Here are the reasons why you should eat small fish, according to Harvard

A Harvard nutrition professor claims that eating small fish such as sardines is much better for your health. We tell you all the reasons why.
Anchoas - pescado pequeño

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More and more people are becoming aware that food is very important for good health. As a result, many have been cutting down on fast food and products such as burgers and sausages, replacing them with poultry and seafood. According to experts, these protein sources are better than beef, both because they reduce the risk of heart disease and diabetes, and because they are less harmful to the environment. And when it comes to fish, Christopher Golden, associate professor of nutrition and planetary health at Harvard, recommends small fish such as sardines and herring, and molluscs such as clams and oysters.

One of the reasons Golden argues that it is “much better for health and the environment to replace land-based food sources – especially red meat – with aquatic food sources”. And on this occasion, instead of popular choices such as canned salmon or tuna, he suggests choosing sardines, mackerel or herring.

Excellent sources of protein and less pollutants

Golden explains that fish such as anchovies, herring, mackerel and sardines are excellent sources of protein, micronutrients such as iron, zinc and vitamin B12, and heart-healthy omega-3 fatty acids. All of these can help to relieve inflammation in the body and promote a better balance of blood lipids.

In addition, these small fish are also rich in calcium and vitamin D, even the bones, according to Golden. Although he specifies that mackerel would be an exception, as their bones are too sharp or hard to eat cooked, but canned mackerel can be eaten without problems.

Furthermore, these fish are significantly less likely to contain pollutants such as mercury and polychlorinated biphenyls (PCBs), compared to other large species such as tuna or swordfish, which tend to feed on smaller fish, concentrating more toxins. With respect to the environment, eating these smaller fish can also be more environmentally friendly, as it is a better option than using them to make fishmeal, which is often fed to farmed salmon or poultry. It is true, however, that the use of fishmeal in salmon farming has decreased considerably.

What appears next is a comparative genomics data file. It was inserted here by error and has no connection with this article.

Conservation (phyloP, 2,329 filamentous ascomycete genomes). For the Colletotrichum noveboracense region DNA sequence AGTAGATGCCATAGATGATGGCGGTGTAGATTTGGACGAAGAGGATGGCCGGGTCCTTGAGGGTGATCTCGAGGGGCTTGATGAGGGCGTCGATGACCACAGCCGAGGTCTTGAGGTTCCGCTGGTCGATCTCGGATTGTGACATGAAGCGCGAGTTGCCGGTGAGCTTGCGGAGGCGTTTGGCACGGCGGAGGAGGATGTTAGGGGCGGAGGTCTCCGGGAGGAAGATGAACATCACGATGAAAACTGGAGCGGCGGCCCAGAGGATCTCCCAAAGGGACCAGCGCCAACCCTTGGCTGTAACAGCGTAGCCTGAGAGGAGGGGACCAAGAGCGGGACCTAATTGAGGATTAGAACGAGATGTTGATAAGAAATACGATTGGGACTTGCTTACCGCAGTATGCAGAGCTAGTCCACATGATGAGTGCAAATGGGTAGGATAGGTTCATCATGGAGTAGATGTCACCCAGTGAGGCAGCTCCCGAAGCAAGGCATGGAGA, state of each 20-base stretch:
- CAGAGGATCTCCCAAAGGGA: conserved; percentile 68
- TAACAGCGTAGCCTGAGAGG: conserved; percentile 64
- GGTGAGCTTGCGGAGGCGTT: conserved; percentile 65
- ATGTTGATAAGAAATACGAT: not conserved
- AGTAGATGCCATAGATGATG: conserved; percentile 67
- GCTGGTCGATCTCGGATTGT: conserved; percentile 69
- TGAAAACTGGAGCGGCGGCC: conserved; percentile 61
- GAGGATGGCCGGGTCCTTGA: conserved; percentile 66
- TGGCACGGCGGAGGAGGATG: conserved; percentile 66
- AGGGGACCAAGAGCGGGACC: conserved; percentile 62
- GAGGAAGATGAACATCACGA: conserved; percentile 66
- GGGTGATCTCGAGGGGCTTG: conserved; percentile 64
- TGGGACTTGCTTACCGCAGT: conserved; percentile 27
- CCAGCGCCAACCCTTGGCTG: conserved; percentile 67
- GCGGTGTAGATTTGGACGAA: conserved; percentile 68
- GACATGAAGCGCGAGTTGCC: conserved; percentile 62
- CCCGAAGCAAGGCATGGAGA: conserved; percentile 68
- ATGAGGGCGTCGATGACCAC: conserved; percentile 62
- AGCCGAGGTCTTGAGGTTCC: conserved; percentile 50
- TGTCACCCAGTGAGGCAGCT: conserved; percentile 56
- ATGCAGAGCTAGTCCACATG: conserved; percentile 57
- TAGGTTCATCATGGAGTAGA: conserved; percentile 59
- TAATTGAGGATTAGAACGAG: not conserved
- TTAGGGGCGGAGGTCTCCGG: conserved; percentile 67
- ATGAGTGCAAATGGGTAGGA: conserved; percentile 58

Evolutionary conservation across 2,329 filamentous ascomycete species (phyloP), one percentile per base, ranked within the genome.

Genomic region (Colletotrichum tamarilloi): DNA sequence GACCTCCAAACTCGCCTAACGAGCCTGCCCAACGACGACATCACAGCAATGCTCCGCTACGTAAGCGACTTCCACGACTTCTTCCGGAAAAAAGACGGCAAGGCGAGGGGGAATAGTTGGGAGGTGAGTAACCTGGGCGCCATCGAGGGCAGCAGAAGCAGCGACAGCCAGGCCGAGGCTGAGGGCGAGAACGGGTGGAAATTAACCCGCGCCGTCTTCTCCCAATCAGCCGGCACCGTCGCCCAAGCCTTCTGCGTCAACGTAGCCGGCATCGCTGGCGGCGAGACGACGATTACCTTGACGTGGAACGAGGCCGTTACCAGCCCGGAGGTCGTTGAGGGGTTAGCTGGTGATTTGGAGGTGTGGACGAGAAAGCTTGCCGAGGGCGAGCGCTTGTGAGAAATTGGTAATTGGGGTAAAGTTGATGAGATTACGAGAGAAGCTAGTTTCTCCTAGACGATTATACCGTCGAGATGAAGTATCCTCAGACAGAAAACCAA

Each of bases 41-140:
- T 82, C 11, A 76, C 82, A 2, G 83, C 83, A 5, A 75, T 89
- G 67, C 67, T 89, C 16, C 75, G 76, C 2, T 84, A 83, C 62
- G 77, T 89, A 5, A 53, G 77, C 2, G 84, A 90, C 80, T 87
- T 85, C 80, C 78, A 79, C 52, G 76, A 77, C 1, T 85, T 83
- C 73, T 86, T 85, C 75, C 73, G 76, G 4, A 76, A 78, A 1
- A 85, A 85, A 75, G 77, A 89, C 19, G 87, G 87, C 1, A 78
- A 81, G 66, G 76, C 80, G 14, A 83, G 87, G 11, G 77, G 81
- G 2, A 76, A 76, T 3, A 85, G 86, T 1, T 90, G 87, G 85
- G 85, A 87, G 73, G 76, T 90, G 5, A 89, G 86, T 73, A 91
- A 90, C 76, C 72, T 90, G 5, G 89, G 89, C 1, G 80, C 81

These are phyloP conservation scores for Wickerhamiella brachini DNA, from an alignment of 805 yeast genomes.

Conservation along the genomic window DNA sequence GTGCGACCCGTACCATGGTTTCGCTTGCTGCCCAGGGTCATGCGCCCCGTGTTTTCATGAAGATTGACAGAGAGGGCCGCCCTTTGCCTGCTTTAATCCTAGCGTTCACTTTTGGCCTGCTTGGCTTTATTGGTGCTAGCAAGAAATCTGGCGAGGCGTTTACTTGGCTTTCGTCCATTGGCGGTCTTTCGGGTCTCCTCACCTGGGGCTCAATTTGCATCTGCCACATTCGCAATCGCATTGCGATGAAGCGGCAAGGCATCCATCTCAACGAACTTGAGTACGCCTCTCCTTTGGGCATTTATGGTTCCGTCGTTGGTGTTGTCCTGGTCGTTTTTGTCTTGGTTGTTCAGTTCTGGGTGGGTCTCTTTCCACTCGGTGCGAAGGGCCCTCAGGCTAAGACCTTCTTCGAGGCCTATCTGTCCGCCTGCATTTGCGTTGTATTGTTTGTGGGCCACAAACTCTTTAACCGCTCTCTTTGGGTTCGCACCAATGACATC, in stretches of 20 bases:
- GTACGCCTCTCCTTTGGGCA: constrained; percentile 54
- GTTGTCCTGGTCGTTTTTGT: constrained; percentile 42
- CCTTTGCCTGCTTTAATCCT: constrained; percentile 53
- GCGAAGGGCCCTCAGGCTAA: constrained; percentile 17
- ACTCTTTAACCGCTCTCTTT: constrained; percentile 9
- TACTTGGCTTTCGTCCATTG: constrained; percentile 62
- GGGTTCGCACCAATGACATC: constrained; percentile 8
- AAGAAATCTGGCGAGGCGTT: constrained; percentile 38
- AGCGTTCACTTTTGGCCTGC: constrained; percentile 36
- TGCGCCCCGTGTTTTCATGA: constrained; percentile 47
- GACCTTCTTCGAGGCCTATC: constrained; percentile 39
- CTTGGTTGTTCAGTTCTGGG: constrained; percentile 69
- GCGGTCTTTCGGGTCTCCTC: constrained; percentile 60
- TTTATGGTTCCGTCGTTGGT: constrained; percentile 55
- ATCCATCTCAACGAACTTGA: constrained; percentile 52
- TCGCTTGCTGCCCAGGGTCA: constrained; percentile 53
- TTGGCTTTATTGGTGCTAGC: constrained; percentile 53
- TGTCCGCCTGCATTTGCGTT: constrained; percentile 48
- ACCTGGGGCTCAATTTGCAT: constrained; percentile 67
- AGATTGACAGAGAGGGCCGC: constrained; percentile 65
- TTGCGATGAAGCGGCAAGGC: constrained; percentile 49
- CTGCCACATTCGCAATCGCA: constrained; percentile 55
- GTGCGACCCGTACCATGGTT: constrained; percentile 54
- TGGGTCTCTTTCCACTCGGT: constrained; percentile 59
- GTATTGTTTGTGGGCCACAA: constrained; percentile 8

Key foods of the Mediterranean diet

According to the Harvard professor, the traditional Mediterranean diet is considered the best for heart health. And it gives priority to small fish, such as sardines and fresh anchovies, the canned versions of which are an affordable option, although, for example, many canned anchovies are cured in salt and tend to be high in sodium, which can raise blood pressure. Among the culinary suggestions Golden himself provides for including this type of food in your diet, the professor suggests canned sardine toast with a squeeze of lemon, or as a filling for a sandwich, added to a Greek salad or mixed with pasta. He even suggests his favourite recipe with pickled herring marinated in vinegar.

Benefits of molluscs

Harvard also suggests increasing consumption of shellfish such as clams, oysters, mussels and scallops. They are good sources of protein, but have a fairly low fat content, so they are not as rich in omega-3s as small oily fish. On the other hand, they contain several micronutrients, especially zinc and vitamin B12, which support a healthy immune system or form red blood cells that carry oxygen and keep nerves throughout the body healthy.

And from a sustainable point of view, these molluscs do not need food and filter and clean the water, as Golden specifies. But they can be contaminated by run-off, bacteria, viruses or chemicals in the water, so it is important to follow the advice of the authorities and cook them properly.